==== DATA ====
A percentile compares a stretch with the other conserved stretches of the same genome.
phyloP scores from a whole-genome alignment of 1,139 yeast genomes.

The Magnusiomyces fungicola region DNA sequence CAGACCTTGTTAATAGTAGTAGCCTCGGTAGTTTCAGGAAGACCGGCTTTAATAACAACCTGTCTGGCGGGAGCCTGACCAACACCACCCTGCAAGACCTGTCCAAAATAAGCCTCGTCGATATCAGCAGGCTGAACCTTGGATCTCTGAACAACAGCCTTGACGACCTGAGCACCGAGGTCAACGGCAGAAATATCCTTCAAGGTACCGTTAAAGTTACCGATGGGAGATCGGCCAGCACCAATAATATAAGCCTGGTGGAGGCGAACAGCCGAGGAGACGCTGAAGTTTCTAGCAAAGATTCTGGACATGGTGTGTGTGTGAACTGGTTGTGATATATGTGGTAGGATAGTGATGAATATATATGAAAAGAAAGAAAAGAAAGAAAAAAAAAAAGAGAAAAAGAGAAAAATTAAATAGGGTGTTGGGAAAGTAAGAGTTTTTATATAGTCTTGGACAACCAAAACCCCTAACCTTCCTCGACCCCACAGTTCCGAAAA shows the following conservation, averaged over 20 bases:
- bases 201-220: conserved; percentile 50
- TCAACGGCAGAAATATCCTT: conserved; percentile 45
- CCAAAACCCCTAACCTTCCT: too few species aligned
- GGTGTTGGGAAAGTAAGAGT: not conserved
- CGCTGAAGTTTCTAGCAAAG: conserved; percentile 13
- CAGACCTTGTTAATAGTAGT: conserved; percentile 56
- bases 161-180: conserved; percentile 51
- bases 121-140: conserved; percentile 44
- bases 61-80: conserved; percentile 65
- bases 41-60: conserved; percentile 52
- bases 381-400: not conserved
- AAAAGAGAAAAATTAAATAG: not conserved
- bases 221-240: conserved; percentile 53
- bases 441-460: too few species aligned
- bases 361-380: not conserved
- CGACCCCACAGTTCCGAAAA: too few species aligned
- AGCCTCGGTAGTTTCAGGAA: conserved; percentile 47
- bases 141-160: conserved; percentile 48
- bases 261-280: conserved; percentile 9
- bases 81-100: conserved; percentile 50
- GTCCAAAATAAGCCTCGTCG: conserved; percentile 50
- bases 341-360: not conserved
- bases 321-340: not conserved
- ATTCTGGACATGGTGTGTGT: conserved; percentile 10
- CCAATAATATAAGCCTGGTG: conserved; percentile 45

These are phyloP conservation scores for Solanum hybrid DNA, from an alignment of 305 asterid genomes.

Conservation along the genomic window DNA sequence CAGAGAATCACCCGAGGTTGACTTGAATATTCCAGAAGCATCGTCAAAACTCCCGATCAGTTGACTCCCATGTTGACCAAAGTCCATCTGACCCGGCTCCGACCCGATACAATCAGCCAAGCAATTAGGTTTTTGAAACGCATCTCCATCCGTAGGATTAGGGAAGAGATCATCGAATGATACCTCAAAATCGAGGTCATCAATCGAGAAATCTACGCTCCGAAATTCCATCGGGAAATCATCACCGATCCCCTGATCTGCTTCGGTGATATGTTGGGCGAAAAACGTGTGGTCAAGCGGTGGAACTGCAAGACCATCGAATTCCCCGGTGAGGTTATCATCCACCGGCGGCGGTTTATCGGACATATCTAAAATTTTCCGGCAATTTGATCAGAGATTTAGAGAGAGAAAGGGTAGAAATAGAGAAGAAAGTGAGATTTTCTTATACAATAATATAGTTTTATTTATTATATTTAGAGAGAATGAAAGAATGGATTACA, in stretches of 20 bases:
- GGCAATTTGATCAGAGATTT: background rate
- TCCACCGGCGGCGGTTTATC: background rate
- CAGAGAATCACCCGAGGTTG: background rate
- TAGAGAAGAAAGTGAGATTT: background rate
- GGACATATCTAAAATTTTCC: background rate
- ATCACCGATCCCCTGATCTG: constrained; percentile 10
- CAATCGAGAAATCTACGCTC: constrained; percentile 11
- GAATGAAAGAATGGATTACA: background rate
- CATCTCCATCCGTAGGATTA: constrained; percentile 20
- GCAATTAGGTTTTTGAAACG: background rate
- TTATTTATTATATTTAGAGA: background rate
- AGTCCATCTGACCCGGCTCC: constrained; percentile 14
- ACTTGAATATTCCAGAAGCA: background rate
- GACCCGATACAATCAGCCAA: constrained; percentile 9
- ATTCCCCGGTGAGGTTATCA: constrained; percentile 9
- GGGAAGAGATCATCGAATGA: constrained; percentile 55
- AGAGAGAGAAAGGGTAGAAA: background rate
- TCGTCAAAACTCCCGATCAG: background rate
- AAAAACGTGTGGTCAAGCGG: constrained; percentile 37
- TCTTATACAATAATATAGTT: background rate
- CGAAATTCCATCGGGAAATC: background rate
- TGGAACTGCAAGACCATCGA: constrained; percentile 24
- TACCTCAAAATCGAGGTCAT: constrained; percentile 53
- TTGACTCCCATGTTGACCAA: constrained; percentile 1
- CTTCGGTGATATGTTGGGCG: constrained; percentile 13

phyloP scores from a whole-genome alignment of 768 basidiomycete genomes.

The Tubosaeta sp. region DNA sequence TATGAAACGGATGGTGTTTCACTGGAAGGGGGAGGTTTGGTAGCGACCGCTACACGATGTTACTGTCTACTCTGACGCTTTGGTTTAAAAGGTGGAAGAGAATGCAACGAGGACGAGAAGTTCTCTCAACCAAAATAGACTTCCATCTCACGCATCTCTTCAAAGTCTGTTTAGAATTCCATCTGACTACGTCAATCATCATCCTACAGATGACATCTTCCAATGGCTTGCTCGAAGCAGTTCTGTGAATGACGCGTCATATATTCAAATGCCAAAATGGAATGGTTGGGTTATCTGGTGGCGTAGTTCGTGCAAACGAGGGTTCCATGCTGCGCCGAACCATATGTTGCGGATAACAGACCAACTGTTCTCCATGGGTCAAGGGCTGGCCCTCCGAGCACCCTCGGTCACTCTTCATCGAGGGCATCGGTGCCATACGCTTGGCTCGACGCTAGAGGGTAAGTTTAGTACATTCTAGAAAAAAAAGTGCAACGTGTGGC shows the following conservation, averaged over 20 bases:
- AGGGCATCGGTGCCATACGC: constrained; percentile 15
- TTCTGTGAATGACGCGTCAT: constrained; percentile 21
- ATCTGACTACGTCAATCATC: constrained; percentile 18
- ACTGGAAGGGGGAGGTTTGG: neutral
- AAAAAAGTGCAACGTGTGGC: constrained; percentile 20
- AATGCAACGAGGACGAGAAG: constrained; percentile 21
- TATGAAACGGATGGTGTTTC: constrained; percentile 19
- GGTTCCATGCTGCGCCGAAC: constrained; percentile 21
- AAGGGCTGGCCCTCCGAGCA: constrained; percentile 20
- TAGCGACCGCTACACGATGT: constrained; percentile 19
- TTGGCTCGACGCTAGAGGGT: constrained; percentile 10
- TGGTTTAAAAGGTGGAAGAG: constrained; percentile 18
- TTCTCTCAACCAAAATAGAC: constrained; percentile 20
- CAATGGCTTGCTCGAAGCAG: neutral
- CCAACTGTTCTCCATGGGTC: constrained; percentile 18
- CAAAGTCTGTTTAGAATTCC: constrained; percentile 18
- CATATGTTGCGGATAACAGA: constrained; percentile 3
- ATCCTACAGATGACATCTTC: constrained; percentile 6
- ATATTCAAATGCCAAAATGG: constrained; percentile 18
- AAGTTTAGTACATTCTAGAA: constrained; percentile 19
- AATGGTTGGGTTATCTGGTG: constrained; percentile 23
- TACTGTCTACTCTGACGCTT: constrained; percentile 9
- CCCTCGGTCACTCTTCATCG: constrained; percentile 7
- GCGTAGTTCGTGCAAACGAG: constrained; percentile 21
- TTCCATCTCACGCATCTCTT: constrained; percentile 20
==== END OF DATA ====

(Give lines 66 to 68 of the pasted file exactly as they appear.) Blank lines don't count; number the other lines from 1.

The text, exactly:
- AAGGGCTGGCCCTCCGAGCA: constrained; percentile 20
- TAGCGACCGCTACACGATGT: constrained; percentile 19
- TTGGCTCGACGCTAGAGGGT: constrained; percentile 10